Politics

Megyn Kelly And Rand Paul Get In Heated Debate Over Patriot Act [VIDEO]

Alex Griswold Media Reporter

Fox News host Megyn Kelly and Republican presidential candidate Rand Paul got in a heated debate over the candidate’s opposition to bulk collection of phone data under the Patriot Act, with Kelly accusing him of “overstating” the case and Paul countering that he was defending the Constitution. (VIDEO: Rand Paul Snaps At Hostile CNBC Host: ‘Slanted… Full Of Distortions’)

“Your critics accuse you of overstating the case,” Kelly noted right off the bat. “For example, one of the things that you’ve said is that the NSA is spying on all your phone calls. And that’s not true, and it doesn’t have cell phone data in almost any case.”

“That’s actually not what I’ve said,” Paul responded. “I’ve been saying the NSA is collecting all of your phone records, and by connecting the dots of your phone records, they can determine your religion 85 percent of the time, who your physician is most of the time, what medicines you have. They can even tell when you go to the doctor, by interference, maybe what kind of procedures you’re having at your doctor’s office.”

“How?” she pressed. “The Wall Street Journal had a report that said the NSA is collecting records of at most 20 percent of U.S. calls. And in general, they do not look at cell phone records.”

“This program, this is what the critics outline– you get no names, no addresses, no personal identifying information, that the NSA doesn’t know you exist,” Kelly continued. “They just have phone numbers and only look further if the terrorist calls the number.”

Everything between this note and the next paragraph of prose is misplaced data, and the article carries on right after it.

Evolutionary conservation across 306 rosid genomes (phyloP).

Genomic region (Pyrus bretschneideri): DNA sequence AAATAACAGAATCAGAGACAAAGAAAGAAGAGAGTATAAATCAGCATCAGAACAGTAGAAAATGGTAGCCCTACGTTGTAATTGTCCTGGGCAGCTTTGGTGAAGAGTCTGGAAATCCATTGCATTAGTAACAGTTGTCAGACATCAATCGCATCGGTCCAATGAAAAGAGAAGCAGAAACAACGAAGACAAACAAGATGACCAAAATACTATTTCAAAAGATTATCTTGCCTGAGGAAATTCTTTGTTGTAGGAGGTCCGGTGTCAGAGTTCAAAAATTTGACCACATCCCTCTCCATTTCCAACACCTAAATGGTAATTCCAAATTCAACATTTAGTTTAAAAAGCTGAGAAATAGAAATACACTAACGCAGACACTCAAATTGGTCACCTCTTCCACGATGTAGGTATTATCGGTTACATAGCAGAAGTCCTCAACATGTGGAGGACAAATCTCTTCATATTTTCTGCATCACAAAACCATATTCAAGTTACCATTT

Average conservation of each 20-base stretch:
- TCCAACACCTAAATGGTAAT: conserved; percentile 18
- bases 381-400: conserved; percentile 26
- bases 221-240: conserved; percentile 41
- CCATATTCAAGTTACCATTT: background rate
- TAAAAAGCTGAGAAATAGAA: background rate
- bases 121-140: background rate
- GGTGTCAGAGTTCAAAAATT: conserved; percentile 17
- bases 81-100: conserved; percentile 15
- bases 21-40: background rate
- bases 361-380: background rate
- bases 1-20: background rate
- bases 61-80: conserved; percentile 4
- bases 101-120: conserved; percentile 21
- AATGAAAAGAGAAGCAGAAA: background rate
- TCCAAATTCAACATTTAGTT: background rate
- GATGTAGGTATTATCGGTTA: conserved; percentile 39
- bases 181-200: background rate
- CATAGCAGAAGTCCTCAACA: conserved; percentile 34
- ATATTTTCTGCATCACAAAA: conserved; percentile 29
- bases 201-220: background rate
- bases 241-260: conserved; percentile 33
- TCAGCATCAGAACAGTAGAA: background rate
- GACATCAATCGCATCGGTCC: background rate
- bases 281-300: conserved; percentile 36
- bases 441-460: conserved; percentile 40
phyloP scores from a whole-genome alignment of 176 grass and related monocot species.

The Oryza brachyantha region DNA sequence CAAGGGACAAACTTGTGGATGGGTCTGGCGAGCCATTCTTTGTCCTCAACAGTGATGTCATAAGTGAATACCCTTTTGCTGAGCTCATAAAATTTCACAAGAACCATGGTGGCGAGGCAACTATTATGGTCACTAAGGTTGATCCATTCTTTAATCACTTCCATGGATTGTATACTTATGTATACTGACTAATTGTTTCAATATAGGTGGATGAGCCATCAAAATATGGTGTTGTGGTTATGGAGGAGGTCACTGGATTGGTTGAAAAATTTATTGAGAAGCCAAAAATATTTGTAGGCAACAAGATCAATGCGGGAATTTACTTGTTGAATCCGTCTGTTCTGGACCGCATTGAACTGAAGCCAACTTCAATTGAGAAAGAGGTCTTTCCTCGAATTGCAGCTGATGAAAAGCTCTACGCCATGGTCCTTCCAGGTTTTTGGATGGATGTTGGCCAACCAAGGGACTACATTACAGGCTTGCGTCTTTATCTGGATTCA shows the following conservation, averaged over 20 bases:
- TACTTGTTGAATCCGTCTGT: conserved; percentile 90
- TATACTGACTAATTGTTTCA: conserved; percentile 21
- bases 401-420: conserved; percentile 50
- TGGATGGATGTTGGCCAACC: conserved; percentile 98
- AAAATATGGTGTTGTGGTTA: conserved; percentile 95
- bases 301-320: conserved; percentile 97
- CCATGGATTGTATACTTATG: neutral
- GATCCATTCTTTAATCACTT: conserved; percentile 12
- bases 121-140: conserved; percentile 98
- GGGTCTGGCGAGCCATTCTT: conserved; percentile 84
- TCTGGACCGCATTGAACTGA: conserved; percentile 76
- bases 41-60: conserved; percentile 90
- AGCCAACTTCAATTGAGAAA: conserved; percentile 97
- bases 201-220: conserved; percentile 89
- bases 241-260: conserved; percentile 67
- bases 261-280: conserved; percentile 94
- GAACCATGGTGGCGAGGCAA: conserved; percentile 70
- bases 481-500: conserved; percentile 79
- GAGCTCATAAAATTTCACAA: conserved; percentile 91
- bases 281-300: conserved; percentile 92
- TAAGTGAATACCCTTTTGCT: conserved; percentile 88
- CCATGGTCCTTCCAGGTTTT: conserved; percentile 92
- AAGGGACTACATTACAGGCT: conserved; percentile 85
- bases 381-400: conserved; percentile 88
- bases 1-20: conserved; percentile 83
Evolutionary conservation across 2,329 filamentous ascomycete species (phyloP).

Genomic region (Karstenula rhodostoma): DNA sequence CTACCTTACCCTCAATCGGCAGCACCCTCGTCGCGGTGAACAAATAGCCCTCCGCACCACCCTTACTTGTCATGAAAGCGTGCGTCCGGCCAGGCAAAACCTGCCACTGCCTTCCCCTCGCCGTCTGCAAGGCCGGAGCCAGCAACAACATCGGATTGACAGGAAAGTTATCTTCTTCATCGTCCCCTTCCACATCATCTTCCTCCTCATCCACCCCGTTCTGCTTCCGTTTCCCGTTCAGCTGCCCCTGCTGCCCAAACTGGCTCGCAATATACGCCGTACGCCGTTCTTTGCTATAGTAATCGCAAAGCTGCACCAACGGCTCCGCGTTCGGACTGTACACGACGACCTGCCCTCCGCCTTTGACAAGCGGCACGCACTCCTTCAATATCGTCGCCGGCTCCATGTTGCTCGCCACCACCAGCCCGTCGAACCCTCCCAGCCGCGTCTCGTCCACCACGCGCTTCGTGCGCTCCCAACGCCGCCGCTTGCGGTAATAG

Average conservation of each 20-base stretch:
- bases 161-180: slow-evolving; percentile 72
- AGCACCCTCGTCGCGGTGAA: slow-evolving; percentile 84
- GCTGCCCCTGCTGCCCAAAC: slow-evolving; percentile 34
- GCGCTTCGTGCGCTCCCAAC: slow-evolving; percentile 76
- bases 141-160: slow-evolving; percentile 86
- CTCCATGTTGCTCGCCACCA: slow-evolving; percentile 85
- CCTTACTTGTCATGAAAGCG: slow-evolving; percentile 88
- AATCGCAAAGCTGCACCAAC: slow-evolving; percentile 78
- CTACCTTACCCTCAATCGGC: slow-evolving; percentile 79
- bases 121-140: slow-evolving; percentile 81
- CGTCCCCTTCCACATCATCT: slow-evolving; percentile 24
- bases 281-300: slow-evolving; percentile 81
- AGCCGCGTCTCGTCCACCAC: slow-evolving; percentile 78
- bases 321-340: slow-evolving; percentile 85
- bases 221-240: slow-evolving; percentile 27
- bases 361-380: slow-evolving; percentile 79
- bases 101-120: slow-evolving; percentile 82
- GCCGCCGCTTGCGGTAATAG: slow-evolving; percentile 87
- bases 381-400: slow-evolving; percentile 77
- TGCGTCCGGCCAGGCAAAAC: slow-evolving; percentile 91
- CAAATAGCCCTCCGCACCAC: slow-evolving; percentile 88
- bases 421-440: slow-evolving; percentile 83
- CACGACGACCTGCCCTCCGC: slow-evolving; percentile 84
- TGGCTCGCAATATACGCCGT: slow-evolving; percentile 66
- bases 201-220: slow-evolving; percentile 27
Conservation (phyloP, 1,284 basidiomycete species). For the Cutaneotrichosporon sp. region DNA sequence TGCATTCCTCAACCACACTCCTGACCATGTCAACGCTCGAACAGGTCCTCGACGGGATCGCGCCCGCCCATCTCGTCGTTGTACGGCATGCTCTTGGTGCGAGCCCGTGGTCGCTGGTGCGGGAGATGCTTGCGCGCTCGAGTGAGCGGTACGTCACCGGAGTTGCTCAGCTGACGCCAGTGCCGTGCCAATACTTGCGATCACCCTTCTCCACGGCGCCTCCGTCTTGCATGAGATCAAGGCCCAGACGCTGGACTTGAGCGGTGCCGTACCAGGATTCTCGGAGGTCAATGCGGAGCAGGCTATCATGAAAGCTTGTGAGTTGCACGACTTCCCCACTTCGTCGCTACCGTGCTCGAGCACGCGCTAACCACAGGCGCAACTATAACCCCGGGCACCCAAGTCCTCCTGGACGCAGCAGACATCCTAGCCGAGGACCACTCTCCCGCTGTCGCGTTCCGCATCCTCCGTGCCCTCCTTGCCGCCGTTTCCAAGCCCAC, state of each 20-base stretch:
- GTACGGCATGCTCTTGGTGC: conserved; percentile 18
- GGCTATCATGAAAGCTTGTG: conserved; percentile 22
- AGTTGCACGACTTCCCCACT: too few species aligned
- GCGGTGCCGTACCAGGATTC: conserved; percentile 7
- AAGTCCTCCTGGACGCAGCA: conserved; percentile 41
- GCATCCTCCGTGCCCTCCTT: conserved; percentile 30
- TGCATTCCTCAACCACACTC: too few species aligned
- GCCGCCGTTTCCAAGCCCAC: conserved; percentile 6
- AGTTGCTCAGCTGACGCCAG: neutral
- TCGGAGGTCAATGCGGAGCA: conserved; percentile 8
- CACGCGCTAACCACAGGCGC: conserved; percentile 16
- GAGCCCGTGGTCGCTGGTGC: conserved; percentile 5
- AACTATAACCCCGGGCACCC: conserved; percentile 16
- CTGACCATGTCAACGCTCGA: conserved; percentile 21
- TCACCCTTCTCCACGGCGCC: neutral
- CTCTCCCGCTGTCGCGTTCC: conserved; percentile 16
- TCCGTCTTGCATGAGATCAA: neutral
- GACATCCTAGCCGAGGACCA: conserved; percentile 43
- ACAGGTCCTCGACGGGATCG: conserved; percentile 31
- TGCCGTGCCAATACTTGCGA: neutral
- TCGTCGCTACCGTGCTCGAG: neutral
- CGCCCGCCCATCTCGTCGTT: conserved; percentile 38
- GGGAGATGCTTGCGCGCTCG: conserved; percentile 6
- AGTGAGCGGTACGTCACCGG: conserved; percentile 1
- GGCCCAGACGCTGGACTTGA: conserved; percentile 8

Paul responded by citing the Framers. “The Founding Fathers didn’t like the idea of general warrants: warrants that didn’t have specific names on them, that were not individualized, that didn’t have any suggestion of suspicion, and that weren’t signed by an independent judge. That’s what the Fourth Amendment is about.” (VIDEO: Rand Paul On Info Obtained By Patriot Act: ‘I Think It Should Be Purged’ )

“So when we have one warrant and the name on it says ‘Verizon,’ and then they collect all the information from all the Americans that have phone records with Verizon, it doesn’t really seem to be consistent with the Fourth Amendment…” Paul added. “I actually, frankly, think it makes us less safe.”

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